February 2023 is here, another Teen Dating Violence Awareness Month (TDVAM) has taken off, and if there is one sad truth I've had to face working with teens in various schools throughout Beaufort, Jasper, & Colleton counties,
... it’s that teens don't like talking to their parents.
Perhaps we all knew that already but how many parents are concerned about the "why." If they aren’t talking to you about their relationships, how will you know if something is seriously wrong?
WISE Club members in middle and high schools have expressed feeling a lack of safety and warmth when trying to explain anything serious to their parents and are often met with statements like "Oh this is just a phase, you will grow out of that" or “You don’t know real love yet” and “well, when I was your age...” But we’re not their age though. It's 2023 and with so many conflicting views on the internet, social media, in music, and even in the home about what a relationship should look like, teens (and pre-teens) are truly struggling to grasp what is indeed healthy, unhealthy, or even abusive behaviors.
Toxicity is normalized behind the phone screens they are glued to. As hard as it may seem to understand, our teens do know what love is, they do experience pain and abuse in various forms, and unfortunately some of their own tolerance and abusive tendencies come from US. It doesn’t matter if you have a teenager in your home, a niece or nephew down the street, or the same teen you pass traveling to work in the mornings, they are OURS and there are small things we can do to influence healthy relationships in their lives. If there’s one thing I know for sure, it's that watching someone experience abuse is challenging, especially if that person is someone you know and love. Abuse is all about power and control, meaning there may be a clear imbalance in the relationship where one partner has or ends up with more power and control over the other.
No worries though, I’m going to do you a favor! I want to share with you a few tips I have learned and heavily practice in the past three years that I’ve been a Hopeful Horizons Violence Prevention Specialist – these tips have yet to fail me.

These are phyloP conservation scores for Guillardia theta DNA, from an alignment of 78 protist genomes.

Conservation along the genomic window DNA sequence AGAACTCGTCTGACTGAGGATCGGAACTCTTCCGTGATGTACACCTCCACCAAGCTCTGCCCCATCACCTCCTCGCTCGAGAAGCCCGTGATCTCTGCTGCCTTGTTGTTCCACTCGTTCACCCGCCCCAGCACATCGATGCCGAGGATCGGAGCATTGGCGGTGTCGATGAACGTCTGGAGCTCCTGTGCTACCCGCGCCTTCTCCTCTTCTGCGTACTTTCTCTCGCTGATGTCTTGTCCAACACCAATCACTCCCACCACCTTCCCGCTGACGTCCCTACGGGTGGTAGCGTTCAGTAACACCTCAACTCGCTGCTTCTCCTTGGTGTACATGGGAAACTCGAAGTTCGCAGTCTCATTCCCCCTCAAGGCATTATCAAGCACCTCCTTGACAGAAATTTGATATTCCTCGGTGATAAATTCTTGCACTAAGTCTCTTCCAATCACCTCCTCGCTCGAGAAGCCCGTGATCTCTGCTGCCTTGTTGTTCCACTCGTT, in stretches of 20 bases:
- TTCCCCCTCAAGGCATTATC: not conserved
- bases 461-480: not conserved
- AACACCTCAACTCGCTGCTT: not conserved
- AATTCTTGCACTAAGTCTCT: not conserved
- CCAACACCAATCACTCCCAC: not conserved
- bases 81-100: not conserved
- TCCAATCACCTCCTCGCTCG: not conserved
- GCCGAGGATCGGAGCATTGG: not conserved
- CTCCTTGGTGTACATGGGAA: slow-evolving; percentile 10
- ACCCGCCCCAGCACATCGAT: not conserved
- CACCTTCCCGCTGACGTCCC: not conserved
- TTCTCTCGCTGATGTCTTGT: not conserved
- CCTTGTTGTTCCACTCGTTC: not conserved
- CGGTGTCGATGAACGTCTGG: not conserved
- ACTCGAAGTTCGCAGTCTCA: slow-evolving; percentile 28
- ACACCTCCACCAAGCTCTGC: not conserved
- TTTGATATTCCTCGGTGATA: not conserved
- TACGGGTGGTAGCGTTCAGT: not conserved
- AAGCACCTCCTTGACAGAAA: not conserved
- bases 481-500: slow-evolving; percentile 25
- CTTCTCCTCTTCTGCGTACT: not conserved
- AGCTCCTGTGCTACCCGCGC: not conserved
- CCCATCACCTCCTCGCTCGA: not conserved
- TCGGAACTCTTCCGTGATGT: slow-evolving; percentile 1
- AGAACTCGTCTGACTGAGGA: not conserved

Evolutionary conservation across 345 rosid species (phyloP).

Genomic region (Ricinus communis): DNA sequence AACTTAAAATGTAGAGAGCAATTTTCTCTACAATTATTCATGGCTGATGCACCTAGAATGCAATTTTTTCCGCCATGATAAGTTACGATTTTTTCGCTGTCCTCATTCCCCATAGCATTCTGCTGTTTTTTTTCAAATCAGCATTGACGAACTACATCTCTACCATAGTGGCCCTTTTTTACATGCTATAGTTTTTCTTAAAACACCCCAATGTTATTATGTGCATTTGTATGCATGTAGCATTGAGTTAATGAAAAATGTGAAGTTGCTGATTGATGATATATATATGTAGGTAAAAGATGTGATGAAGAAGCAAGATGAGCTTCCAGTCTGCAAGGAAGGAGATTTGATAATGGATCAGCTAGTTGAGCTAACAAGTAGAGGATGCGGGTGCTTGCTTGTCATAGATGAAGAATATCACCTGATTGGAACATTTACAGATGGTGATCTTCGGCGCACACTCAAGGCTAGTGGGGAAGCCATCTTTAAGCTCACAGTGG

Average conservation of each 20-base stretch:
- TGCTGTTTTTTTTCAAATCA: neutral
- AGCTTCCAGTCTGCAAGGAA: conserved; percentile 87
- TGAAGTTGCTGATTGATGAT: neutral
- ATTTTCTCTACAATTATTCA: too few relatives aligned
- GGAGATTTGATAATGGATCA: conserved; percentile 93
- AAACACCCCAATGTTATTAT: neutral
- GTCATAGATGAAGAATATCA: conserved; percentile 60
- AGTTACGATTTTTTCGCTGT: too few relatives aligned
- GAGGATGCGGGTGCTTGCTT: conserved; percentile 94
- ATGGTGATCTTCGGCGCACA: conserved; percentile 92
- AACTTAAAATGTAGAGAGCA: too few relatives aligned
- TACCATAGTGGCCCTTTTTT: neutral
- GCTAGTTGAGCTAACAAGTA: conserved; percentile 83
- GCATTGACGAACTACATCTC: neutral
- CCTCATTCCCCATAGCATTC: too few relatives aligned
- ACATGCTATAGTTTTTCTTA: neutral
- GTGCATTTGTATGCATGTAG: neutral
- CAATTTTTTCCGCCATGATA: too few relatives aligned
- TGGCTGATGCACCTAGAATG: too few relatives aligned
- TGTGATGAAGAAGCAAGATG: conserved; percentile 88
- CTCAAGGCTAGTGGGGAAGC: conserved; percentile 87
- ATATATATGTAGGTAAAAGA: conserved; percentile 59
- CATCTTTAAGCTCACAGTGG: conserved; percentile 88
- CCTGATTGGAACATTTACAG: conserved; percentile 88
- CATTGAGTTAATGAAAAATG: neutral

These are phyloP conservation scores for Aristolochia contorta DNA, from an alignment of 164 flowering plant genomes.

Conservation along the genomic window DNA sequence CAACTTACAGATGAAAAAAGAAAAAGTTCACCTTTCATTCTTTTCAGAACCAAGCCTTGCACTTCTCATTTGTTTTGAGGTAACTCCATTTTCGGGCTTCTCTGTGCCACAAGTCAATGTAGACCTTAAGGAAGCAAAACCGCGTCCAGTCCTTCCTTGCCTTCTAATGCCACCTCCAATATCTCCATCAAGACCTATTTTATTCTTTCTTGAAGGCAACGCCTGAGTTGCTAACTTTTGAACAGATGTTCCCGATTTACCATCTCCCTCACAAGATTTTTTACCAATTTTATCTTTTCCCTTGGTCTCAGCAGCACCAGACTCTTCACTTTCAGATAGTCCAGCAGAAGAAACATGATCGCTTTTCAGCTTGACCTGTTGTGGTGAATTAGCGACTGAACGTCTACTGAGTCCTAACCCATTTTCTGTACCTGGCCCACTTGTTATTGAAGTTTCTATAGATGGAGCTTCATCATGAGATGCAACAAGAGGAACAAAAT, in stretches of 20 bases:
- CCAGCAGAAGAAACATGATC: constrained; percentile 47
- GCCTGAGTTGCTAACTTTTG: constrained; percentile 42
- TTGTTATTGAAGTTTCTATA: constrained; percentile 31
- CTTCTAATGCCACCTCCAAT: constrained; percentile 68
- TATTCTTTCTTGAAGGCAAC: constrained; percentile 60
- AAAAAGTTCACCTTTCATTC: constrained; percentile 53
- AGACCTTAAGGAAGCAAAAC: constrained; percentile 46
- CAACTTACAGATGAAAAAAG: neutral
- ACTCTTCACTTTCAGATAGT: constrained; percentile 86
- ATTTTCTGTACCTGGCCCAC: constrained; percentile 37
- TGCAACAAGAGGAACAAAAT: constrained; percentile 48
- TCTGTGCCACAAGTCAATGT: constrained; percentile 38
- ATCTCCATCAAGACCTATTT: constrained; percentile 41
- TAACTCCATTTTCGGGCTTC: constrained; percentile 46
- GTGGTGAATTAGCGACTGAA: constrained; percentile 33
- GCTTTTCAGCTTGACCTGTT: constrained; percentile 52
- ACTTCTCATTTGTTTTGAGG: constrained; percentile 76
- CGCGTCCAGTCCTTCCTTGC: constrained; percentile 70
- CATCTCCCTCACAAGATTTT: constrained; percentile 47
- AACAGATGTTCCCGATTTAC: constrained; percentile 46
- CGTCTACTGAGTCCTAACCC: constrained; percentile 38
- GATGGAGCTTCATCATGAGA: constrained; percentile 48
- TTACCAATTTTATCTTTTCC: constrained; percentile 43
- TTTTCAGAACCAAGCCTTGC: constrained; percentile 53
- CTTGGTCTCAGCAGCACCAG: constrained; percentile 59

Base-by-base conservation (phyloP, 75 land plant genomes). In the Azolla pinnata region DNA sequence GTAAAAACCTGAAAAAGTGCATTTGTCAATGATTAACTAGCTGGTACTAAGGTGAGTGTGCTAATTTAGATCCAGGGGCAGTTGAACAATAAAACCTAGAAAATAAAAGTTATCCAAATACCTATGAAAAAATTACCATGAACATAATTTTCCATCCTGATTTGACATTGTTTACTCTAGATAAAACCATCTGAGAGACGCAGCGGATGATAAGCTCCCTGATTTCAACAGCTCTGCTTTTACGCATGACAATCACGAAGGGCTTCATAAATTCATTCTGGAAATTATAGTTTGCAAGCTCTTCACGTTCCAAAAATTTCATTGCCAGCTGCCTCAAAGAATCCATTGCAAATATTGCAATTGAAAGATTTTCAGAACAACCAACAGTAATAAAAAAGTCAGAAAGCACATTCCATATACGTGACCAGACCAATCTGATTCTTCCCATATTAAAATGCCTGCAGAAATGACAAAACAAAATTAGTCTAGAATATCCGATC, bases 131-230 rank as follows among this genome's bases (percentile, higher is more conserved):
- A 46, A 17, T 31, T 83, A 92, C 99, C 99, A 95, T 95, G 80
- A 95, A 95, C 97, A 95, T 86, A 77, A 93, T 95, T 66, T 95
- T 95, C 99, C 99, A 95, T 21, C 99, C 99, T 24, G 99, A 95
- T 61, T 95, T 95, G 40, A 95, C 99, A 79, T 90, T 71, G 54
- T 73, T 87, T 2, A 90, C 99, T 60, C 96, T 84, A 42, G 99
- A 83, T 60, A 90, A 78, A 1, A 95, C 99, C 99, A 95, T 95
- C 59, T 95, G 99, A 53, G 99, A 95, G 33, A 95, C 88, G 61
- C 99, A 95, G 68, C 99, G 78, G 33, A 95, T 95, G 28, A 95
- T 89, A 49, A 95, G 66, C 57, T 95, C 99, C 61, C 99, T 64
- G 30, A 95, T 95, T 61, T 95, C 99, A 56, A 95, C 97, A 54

Listen without judgement and interruption. I know it is hard when you see your kids in certain situations and want the best for them, but you should create a space of safety for them where they can be vulnerable with you, without you immediately trying to correct their behavior or tell them how they should feel. This is gaslighting. EXPLORE those feelings, try to understand them, and seek help if you need further support. It will pay off in the long run.
Allow them to make their own decisions. This one is tough because we always think we know what’s best for our kids. While this can be true in most cases, there are times when “our best” is harmful to them and their needs. You have to trust that you have modeled and shared healthy information with them so they may be equipped to make these decisions. In WISE Club, we use an evidence-based approach where we don’t offer advice, rather we share relatable experiences. I NEVER tell club members what to do or how they should do it. I simply give them the facts. I’m vulnerable with them about certain outcomes they can expect and empower them to make the choice they think is best. When you unlock this door, you’ll find it revolving because they will not only learn to respect you but value your input.
Know Your Stuff. Do you know the difference between a healthy relationship versus one that is unhealthy or abusive? Which of these behaviors are you modeling at home? At Hopeful Horizons, we offer various training opportunities for the youth, parents, teachers and staff, and all other community members and partners so that you feel equipped to help teens navigate these relationships both platonically and romantically.
Now that I have given you the recipe, it’s YOUR turn to make the sauce. This year’s theme for TDVAM is BE ABOUT IT! I challenge all parents in our communities to really Be About It this year!
Be About Education. Learn the different ways violence shows up in a relationship. Know the warning signs because your teen may be a victim of dating violence or worse, abusing someone else.
Be About Engagement. You can participate in Wear Orange Day with your teen or family on Tuesday February 7 and tag Hopeful Horizons on Instagram and Facebook.
Lastly, Be about Empowerment. Empower your children to be the very best version of themselves without judgement, criticism, and instilling fear in them first.
We have orange ribbons and wrist bands available in the Bluffton, Walterboro and Beaufort offices for anyone who would like to spread TDVAM awareness all month long.
It has been an honor being your teen’s facilitator and or speaker at their school, and I thank you for all the hard work and dedication you pour into their lives.
Violence Prevention Specialist, Hopeful Horizons